How not to audit, Chicago style vs. Connecticut style

This video has gone viral over the last week.  It is a hearing of a public comment at the Chicago Board of Elections.

In summary:

  • The audit consisted of counting paper records.
  • The public was not permitted to observe the paper records, to confirm that they were counted correctly.
  • At the end of the count, the counters compared the result to the machine tape result.
  • It showed that the counts were way off.
  • The officials simply erased enough marks from one candidate and added enough to the other to make the audit count equal to the machine count.
  • And the Election Board apparently saw no reason for concern with the audit or with the election results.

This would not normally, exactly, happen in Connecticut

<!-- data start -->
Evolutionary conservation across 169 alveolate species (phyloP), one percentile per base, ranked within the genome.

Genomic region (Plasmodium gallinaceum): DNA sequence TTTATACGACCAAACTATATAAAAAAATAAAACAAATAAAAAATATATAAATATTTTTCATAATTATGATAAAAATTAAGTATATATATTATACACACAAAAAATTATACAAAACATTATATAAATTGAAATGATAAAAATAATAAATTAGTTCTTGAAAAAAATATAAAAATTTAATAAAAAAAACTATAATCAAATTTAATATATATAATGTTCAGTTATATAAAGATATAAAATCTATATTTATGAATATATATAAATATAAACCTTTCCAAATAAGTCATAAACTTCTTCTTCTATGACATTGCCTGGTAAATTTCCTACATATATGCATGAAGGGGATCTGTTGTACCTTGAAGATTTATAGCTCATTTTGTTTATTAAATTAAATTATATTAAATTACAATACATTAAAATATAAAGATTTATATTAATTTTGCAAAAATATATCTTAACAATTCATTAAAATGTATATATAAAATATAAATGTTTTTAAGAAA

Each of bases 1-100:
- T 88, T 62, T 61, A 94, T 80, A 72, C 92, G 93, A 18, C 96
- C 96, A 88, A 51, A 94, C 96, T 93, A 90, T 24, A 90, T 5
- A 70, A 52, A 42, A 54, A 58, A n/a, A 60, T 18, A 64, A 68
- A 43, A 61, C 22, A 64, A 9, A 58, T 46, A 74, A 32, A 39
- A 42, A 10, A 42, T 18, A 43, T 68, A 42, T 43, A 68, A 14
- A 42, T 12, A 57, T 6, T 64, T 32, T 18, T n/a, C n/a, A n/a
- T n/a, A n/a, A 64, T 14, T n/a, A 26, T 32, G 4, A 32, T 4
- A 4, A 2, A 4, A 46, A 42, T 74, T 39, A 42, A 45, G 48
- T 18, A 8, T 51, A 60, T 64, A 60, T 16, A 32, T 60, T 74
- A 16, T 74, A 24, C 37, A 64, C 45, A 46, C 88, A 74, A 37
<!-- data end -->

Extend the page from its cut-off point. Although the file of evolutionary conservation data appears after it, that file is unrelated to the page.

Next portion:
• We do have procedures that require that observers be able to be close enough to see ballot marks etc.
  • In some audits when counts do not match, officials recount until everyone is confident in the result.
  • In some cases officials work to make the counts match in ways that are hard to follow, and provide little confidence in the reported results.
  • Some audits result in high differences between the scanner counts and audit counts reported on official forms to the Secretary of the State, most, with no confirmation, attribute the differences to “Human Error”.
  • Others reported without indicating “Human Error” result in the Secretary’s Office calling local officials to ask if they agree that the cause was “Human Error”.
  • We do not have an Elections Board that officially reviews and accepts the audit result.
  • We have a mandated audit report after each audit, with no specified deadline for its completion.  The last such report released was for the November 2011 election.

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